Before the age of the Internet, marketing and promotion was done and in some areas, is still offered, via bulk admail, fax campaigns, etc. In fact you probably see more “junk mail” in your mailbox now than actual mail most days. That so-called junk mail has landed in your mail box precisely because you live in the targeted region for that advertising campaign. Your mailing address along with some of your likes and dislikes may have been shared with a data-gatherer who sold it to companies looking to reach your particular demographic with their message. When you go to your local post office to set up a bulk admail campaign, they want to know the region you wish to reach, whether it's residential or business, if business what size, etc. You bring in your box of flyers and off they go.

In a less scrupulous manner, spammers and third-party companies doing campaigns for flight brokers, adult toys, shady pharmaceuticals, and others will gather and then sell your demographic information and you get junk mail or spam in your email inbox.

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"Know Thy Target Market"

Data-sharing then is a double-edged sword. On the one hand, allowing your demographic data into the wild allows it to get into the hands of government spy networks and criminals. On the other hand, that exact same information allows authors to better target their book marketing campaigns and ensure they are better seen in the search engines.

Have the feathers settled yet? Can you see me again? No, thankfully I'm not covered in tar, so I'm not about to look like a human crow. . . at least not yet. . . But the two sides of this issue are staggering when suddenly seen together like this!

My research on this issue today revealed a few other articles related to using blogging and guest blogging in your efforts to boost your ranking and visibility online.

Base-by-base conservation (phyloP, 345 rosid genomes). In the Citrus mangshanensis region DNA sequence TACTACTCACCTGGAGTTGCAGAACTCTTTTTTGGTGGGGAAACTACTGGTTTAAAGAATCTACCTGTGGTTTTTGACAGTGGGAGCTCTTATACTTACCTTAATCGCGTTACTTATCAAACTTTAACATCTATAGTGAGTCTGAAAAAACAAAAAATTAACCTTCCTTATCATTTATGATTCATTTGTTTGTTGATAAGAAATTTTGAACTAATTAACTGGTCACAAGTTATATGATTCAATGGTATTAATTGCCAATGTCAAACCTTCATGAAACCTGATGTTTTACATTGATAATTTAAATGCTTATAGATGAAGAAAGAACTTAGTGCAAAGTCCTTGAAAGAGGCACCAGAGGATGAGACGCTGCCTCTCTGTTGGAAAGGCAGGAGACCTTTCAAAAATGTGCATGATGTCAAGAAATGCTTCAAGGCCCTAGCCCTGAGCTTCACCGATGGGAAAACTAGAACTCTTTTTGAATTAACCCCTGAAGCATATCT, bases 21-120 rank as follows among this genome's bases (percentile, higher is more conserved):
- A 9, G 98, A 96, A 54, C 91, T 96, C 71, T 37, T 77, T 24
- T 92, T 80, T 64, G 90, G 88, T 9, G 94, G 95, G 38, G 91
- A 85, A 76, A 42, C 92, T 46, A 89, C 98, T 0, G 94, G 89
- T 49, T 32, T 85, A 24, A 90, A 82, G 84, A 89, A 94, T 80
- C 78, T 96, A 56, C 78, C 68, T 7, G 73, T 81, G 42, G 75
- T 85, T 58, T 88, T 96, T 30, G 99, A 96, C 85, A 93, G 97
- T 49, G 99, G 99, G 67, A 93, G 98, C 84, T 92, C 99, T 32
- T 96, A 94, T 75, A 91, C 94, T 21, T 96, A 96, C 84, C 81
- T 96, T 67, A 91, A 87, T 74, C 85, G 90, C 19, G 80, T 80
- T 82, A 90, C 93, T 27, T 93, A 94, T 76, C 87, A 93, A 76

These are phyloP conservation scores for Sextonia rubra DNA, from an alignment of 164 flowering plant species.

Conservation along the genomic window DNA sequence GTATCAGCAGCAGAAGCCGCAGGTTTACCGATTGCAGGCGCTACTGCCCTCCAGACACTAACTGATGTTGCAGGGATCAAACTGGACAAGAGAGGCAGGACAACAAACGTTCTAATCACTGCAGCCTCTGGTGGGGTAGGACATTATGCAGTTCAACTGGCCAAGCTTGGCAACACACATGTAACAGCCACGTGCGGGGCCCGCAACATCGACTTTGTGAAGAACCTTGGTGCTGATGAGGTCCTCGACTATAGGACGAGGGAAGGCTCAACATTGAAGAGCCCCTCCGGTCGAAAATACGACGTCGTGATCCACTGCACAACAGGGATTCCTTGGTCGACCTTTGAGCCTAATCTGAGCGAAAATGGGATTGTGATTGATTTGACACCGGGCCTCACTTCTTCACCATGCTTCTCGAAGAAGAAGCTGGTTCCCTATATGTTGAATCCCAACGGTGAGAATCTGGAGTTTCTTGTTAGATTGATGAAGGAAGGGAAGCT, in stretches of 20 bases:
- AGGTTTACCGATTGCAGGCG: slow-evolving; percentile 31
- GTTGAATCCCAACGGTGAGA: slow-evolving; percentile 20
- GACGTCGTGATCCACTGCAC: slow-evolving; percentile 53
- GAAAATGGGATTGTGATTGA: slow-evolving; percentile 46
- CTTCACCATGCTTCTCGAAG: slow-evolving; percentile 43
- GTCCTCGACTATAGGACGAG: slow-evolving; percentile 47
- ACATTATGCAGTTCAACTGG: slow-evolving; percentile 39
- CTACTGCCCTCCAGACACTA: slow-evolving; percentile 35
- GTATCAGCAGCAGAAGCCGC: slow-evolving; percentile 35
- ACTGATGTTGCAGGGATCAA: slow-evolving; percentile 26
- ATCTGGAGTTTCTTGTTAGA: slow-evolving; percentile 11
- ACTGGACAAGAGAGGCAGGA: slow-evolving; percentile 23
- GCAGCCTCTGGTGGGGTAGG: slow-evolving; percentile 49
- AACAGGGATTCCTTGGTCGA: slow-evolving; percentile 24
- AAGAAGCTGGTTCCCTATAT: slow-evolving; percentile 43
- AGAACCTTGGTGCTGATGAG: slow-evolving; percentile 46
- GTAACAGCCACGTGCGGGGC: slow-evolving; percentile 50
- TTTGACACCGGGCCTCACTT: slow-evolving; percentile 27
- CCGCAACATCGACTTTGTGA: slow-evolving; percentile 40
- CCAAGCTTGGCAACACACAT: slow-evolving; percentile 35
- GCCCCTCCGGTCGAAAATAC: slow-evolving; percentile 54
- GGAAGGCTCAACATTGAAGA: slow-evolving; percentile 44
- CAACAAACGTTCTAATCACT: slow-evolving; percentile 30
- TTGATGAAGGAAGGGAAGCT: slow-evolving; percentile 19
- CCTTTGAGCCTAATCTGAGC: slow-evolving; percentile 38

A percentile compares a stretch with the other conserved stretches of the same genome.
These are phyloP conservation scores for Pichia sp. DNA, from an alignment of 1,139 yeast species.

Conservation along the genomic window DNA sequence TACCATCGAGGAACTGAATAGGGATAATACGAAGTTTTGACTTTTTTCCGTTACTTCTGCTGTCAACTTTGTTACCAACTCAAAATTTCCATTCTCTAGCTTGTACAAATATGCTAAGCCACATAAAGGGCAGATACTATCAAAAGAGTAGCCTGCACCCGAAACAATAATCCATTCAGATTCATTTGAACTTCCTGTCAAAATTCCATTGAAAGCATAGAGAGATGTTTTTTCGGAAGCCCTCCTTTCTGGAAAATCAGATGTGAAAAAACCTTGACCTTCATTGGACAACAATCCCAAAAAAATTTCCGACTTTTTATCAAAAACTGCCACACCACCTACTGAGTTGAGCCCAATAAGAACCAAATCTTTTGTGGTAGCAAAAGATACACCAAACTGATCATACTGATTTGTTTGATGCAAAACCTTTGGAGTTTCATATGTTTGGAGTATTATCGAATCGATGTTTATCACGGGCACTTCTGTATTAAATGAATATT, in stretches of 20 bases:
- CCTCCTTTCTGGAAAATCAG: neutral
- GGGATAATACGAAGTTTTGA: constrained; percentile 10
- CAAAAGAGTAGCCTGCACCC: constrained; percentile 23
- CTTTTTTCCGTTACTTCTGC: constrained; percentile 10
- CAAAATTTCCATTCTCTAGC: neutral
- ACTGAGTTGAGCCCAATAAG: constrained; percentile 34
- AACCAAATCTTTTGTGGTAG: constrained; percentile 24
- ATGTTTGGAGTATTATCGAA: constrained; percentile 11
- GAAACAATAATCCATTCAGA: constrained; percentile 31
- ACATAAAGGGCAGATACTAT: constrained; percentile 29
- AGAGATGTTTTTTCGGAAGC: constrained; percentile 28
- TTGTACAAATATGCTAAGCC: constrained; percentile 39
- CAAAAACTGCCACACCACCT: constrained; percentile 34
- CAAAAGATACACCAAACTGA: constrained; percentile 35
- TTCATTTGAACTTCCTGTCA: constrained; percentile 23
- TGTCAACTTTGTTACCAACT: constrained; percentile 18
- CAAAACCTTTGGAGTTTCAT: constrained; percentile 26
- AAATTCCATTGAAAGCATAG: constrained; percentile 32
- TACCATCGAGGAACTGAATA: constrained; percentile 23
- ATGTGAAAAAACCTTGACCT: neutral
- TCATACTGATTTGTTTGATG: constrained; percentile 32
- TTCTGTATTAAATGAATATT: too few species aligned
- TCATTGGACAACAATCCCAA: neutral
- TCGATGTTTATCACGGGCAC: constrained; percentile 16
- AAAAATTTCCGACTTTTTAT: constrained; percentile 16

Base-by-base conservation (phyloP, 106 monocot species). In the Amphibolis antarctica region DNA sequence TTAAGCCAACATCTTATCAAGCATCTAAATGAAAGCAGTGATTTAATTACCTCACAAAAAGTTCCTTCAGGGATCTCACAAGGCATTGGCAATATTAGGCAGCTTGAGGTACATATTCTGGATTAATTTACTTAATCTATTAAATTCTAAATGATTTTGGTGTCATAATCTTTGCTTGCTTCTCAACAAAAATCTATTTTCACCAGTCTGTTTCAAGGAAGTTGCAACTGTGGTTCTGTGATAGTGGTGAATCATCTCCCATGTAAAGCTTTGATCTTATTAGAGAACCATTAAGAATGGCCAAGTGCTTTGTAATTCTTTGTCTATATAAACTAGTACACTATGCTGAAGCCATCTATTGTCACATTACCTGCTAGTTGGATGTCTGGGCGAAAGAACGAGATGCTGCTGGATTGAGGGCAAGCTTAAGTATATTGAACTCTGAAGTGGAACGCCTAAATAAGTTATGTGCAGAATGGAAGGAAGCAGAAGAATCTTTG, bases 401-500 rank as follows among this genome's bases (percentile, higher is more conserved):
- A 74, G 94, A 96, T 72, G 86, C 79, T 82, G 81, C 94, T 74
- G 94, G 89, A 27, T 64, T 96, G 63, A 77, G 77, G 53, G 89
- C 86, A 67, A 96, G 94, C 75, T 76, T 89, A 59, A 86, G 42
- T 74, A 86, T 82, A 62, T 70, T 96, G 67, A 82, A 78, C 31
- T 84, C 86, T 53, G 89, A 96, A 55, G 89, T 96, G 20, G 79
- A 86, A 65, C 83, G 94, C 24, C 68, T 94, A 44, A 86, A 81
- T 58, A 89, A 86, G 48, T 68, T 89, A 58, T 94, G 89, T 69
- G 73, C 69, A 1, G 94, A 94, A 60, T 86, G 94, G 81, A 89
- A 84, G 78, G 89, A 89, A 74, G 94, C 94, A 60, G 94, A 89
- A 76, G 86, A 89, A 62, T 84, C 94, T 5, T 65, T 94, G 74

You'll notice these two articles were also written by a certain Jason DeMeyer. Seems this guy has his thumb on the pulse of current SEO practices. While he writes for the business audience in general, we authors are in business to sell our books, as Dvorah Lansky is currently teaching via her Book Marketing Challenge happening this month:

So now that this crow has been thoroughly defeathered, it's time to cook this thing and engage in the unenviable task of eating it! Do I want to get lost in the search engines when keywords give way to Google Authorship on that behemoth of a search engine? Am I selling my soul so I can use it to make a sale while trying to get out the message God gave me to share? Are there other options out there that have as big an impact on buyer habits without having to relinquish who we are and what we like to the global population?

The holy grail of marketing is “Know thy target market!”. Is it possible to remove myself from the matrix and still benefit from the matrix? At this point in time, the answer appears to be no, but if that ever changes, rest assured I'll be on it faster than these feathers blew away in the wind.

© 2014 Marilynn Dawson

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    • RonElFran profile image

      Ronald E. Franklin 3 years ago from Mechanicsburg, PA

      I've reached the conclusion that any info I reveal in any public web platform is essentially public. Once I let go of it I can't control it, and anybody who really wants to know can gather it all in if they make the effort. Ironically, Google's own Gmail does a pretty good job for me of filtering out spam, so I'm not bothered by marketers knowing a fair amount about me. I think my best privacy bet is to just be careful about what I put anywhere online. But that anybody who wants to can find out a great deal about me is just the reality of the age we live in.